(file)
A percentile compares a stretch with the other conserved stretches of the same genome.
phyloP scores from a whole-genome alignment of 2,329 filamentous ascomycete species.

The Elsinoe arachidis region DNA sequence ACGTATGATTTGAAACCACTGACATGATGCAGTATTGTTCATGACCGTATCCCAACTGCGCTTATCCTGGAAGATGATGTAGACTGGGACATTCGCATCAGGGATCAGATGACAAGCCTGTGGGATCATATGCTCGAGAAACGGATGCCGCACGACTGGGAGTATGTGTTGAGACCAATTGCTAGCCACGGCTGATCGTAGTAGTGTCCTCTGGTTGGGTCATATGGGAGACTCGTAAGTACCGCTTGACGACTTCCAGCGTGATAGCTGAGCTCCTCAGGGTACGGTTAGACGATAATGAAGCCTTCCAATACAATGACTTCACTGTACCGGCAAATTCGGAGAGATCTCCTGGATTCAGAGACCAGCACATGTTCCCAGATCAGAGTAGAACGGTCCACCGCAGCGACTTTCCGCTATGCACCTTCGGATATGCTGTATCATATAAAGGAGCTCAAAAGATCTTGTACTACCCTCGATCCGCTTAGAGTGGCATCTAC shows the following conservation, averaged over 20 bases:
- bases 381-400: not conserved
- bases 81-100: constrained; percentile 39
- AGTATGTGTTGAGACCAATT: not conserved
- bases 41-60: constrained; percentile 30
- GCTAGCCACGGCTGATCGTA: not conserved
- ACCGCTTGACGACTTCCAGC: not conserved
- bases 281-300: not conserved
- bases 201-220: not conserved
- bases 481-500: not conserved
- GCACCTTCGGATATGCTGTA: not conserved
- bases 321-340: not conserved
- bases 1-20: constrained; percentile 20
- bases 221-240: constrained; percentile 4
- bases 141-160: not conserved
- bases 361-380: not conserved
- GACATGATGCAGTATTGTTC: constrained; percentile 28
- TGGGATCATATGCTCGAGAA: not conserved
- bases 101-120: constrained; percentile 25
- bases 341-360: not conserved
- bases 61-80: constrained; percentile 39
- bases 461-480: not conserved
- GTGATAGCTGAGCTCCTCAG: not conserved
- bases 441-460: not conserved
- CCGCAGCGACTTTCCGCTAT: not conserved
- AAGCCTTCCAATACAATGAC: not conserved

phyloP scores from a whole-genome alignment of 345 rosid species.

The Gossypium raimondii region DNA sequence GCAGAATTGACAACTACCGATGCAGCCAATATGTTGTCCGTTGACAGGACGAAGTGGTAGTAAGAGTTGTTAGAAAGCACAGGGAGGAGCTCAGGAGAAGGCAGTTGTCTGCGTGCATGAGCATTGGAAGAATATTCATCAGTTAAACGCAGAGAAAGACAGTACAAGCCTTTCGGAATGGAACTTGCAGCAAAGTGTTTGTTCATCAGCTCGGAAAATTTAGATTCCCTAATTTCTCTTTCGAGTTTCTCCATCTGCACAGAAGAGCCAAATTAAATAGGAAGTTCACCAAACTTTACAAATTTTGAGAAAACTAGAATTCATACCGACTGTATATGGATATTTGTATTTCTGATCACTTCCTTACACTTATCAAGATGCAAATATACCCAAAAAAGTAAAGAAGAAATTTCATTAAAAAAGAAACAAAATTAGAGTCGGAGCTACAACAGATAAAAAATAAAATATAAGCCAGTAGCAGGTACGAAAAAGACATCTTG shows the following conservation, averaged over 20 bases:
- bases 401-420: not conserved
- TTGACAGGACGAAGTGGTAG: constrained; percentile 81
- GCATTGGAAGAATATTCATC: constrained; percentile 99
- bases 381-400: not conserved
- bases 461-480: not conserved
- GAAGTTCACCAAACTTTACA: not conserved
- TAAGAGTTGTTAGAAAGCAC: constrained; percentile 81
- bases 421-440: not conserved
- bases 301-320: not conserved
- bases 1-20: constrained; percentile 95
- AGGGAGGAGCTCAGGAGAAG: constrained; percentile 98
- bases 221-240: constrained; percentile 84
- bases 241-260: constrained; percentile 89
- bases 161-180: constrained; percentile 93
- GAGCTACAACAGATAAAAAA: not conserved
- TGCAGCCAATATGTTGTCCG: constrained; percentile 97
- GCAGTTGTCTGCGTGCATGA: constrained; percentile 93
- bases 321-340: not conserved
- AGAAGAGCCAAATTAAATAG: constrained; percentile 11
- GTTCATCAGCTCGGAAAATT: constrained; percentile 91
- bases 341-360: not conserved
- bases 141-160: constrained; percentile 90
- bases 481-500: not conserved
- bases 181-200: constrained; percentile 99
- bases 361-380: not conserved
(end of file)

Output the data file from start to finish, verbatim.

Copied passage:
A percentile compares a stretch with the other conserved stretches of the same genome.
phyloP scores from a whole-genome alignment of 2,329 filamentous ascomycete species.

The Elsinoe arachidis region DNA sequence ACGTATGATTTGAAACCACTGACATGATGCAGTATTGTTCATGACCGTATCCCAACTGCGCTTATCCTGGAAGATGATGTAGACTGGGACATTCGCATCAGGGATCAGATGACAAGCCTGTGGGATCATATGCTCGAGAAACGGATGCCGCACGACTGGGAGTATGTGTTGAGACCAATTGCTAGCCACGGCTGATCGTAGTAGTGTCCTCTGGTTGGGTCATATGGGAGACTCGTAAGTACCGCTTGACGACTTCCAGCGTGATAGCTGAGCTCCTCAGGGTACGGTTAGACGATAATGAAGCCTTCCAATACAATGACTTCACTGTACCGGCAAATTCGGAGAGATCTCCTGGATTCAGAGACCAGCACATGTTCCCAGATCAGAGTAGAACGGTCCACCGCAGCGACTTTCCGCTATGCACCTTCGGATATGCTGTATCATATAAAGGAGCTCAAAAGATCTTGTACTACCCTCGATCCGCTTAGAGTGGCATCTAC shows the following conservation, averaged over 20 bases:
- bases 381-400: not conserved
- bases 81-100: constrained; percentile 39
- AGTATGTGTTGAGACCAATT: not conserved
- bases 41-60: constrained; percentile 30
- GCTAGCCACGGCTGATCGTA: not conserved
- ACCGCTTGACGACTTCCAGC: not conserved
- bases 281-300: not conserved
- bases 201-220: not conserved
- bases 481-500: not conserved
- GCACCTTCGGATATGCTGTA: not conserved
- bases 321-340: not conserved
- bases 1-20: constrained; percentile 20
- bases 221-240: constrained; percentile 4
- bases 141-160: not conserved
- bases 361-380: not conserved
- GACATGATGCAGTATTGTTC: constrained; percentile 28
- TGGGATCATATGCTCGAGAA: not conserved
- bases 101-120: constrained; percentile 25
- bases 341-360: not conserved
- bases 61-80: constrained; percentile 39
- bases 461-480: not conserved
- GTGATAGCTGAGCTCCTCAG: not conserved
- bases 441-460: not conserved
- CCGCAGCGACTTTCCGCTAT: not conserved
- AAGCCTTCCAATACAATGAC: not conserved

phyloP scores from a whole-genome alignment of 345 rosid species.

The Gossypium raimondii region DNA sequence GCAGAATTGACAACTACCGATGCAGCCAATATGTTGTCCGTTGACAGGACGAAGTGGTAGTAAGAGTTGTTAGAAAGCACAGGGAGGAGCTCAGGAGAAGGCAGTTGTCTGCGTGCATGAGCATTGGAAGAATATTCATCAGTTAAACGCAGAGAAAGACAGTACAAGCCTTTCGGAATGGAACTTGCAGCAAAGTGTTTGTTCATCAGCTCGGAAAATTTAGATTCCCTAATTTCTCTTTCGAGTTTCTCCATCTGCACAGAAGAGCCAAATTAAATAGGAAGTTCACCAAACTTTACAAATTTTGAGAAAACTAGAATTCATACCGACTGTATATGGATATTTGTATTTCTGATCACTTCCTTACACTTATCAAGATGCAAATATACCCAAAAAAGTAAAGAAGAAATTTCATTAAAAAAGAAACAAAATTAGAGTCGGAGCTACAACAGATAAAAAATAAAATATAAGCCAGTAGCAGGTACGAAAAAGACATCTTG shows the following conservation, averaged over 20 bases:
- bases 401-420: not conserved
- TTGACAGGACGAAGTGGTAG: constrained; percentile 81
- GCATTGGAAGAATATTCATC: constrained; percentile 99
- bases 381-400: not conserved
- bases 461-480: not conserved
- GAAGTTCACCAAACTTTACA: not conserved
- TAAGAGTTGTTAGAAAGCAC: constrained; percentile 81
- bases 421-440: not conserved
- bases 301-320: not conserved
- bases 1-20: constrained; percentile 95
- AGGGAGGAGCTCAGGAGAAG: constrained; percentile 98
- bases 221-240: constrained; percentile 84
- bases 241-260: constrained; percentile 89
- bases 161-180: constrained; percentile 93
- GAGCTACAACAGATAAAAAA: not conserved
- TGCAGCCAATATGTTGTCCG: constrained; percentile 97
- GCAGTTGTCTGCGTGCATGA: constrained; percentile 93
- bases 321-340: not conserved
- AGAAGAGCCAAATTAAATAG: constrained; percentile 11
- GTTCATCAGCTCGGAAAATT: constrained; percentile 91
- bases 341-360: not conserved
- bases 141-160: constrained; percentile 90
- bases 481-500: not conserved
- bases 181-200: constrained; percentile 99
- bases 361-380: not conserved